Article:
On July 28th I launched a mini product – my Interactive ES6 CheatSheet.

I started noodling on the initial nugget of idea on a Monday. “Hmmm, a lot of people have been complaining that React+D3 is hard because they can’t read ES6”. That Thursday I got an email from JavaScript Weekly reminding me that many months ago I had reserved an ad spot for July 28th.

Shit, don’t want to let a few hundred bucks go to waste. Fine, we’ll build and launch a product by then. Totally reasonable.

My noodling “I should help with ES6” thought became a product idea – make a cheatsheet. But with so many ES6 cheatsheets out there, how can I stand out? Let’s make it interactive!

On Friday I bought es6cheatsheet.com and spent 5 hours moving all my web properties to https. That was a massive yak shaving, but it needed to be done. Been putting it off for too long.

I had shaved another useful Yak in April – the framework of React components for landing pages. Throwing a website together and making it look nice was as simple as <Section><Left><p>bla</p></Left></Section>.

That took an evening. Building the CodePen interactive examples took two very long nights.

On Monday – July 26th – the first couple of friends got to see my cheatsheet and give feedback. I tweaked some things, ignored some other things, and spent the next night building a purchase mechanism. Nothing fancy: replace most of the cheatsheet with a fadeout and a Buy button.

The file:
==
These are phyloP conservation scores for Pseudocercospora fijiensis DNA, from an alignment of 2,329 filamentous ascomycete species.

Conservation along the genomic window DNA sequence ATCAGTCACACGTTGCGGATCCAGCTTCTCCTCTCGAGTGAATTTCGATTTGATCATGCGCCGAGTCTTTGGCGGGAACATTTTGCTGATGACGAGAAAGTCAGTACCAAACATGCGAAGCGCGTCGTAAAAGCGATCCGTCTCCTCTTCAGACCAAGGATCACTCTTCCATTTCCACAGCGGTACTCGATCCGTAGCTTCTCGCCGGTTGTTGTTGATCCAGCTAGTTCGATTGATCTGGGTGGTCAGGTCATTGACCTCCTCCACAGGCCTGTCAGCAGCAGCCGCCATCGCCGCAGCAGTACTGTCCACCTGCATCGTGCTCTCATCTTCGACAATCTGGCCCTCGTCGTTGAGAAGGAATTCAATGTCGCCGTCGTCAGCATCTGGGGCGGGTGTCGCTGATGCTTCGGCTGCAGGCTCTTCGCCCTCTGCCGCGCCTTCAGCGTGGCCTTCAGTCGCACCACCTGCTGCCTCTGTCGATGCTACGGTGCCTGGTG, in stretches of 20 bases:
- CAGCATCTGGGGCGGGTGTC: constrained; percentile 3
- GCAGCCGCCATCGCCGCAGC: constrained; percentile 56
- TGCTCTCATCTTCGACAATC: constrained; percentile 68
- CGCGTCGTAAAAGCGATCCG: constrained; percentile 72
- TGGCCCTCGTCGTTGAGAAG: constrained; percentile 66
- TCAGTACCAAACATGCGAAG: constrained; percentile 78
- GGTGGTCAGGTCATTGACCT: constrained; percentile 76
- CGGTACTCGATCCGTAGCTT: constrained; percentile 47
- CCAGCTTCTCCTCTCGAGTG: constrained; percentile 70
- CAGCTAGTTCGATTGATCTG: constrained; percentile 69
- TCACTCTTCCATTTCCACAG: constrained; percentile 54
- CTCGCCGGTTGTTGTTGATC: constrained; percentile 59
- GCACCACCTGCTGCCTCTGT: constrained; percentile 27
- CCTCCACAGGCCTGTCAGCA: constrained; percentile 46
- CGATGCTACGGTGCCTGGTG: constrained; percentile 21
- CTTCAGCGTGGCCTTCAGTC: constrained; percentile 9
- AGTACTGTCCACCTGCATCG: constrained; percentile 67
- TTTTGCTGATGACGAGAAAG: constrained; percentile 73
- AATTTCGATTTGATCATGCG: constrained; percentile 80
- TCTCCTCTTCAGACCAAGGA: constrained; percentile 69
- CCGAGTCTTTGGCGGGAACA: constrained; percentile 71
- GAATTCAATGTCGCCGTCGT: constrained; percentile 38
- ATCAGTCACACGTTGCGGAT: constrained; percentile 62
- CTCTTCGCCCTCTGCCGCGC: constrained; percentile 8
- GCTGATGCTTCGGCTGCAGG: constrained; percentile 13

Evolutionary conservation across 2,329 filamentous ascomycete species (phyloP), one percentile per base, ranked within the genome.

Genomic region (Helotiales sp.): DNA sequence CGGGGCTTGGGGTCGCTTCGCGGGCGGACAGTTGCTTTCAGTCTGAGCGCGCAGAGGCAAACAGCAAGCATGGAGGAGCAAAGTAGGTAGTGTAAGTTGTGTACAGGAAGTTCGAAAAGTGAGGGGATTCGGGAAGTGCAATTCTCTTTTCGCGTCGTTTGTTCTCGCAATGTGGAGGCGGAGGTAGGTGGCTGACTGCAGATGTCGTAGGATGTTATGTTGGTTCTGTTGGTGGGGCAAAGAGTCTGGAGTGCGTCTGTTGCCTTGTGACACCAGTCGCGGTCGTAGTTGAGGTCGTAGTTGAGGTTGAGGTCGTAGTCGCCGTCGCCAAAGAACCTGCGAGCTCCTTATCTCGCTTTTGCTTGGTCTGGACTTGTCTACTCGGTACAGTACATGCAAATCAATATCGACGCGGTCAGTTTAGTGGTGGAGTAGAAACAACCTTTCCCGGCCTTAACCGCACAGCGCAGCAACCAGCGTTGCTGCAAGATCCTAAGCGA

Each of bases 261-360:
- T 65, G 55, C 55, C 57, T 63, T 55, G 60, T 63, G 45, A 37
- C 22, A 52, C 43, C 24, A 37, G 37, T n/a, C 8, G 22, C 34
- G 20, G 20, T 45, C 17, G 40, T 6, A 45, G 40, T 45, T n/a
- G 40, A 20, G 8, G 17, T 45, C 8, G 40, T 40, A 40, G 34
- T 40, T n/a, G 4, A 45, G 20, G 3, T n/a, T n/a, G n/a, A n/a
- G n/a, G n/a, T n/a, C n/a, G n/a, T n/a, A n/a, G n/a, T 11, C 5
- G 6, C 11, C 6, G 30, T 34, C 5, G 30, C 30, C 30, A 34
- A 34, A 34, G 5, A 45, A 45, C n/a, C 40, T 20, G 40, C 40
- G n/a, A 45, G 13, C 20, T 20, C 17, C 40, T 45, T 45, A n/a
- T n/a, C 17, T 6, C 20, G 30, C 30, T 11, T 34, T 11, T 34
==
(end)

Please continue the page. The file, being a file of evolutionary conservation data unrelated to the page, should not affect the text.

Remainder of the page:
Click the button, do the Gumroad flow, redirect back to page, put token in local storage, hide fadeout. Done. Every time page loads, check local storage. No token -> fadeout. Token -> show all.

Easy for anyone to hack, but that’s okay. The ease of not having a server and a database and keeping everything frontend is totally worth it.

On Wednesday night, I added SmartBribe – a service to help you bribe users to share your content. If you share on Twitter, you get free stuff. If you also send an email, you get more free stuff. Easy to integrate, makes every conversion more valuable.

On Thursday morning – July 28th – the link went out to 100,000 subscribers to Javascript Weekly. 1 week after inception.

A few days later it also went out to Pony Foo Weekly. A much smaller list, but the clickthrough rate was higher. Probably because I had more time to think through the marketing blurb.

Here’s what happened in those 19 days

ES6 cheatsheet analytics

5,853 people visited es6cheatsheet.com. A quarter of them came back a second time. The average visit was a bit over a minute long.

Which is low for something like this. I hope users spent more time on the page. It’s hard to tell because the landing page and the actual product are the same thing.

Of those 5,853 people, 1,185 bought on Gumroad. That means at the very least they gave me their email, which I can now use to build a relationship, do market research, and maybe sell other products. Email marketing at its finest.

To put those thousand emails into context: My email list went from 3,xxx to 4,xxx. That’s a big jump and I’m really happy it happened.

ES6 cheatsheet sales

Of those 1,185 users, 65 became paying customers and I made $314. Not a lot of money, but money wasn’t the point. Gumroad just makes it easy to collect $$ as well as emails. Might as well allow people to support my work.

The max price paid was $50, which is pretty crazy, and the lowest was $1, which I guess is fair. Average price paid was $4.8, which is interesting because my intuition was that this is a $5 product.

My main takeaway is that the ES6 Cheatsheet works really well as a lead magnet, not so well as a paid product. I’m going to leverage it for getting subscribers in even more places.

And it’s going to stay free.

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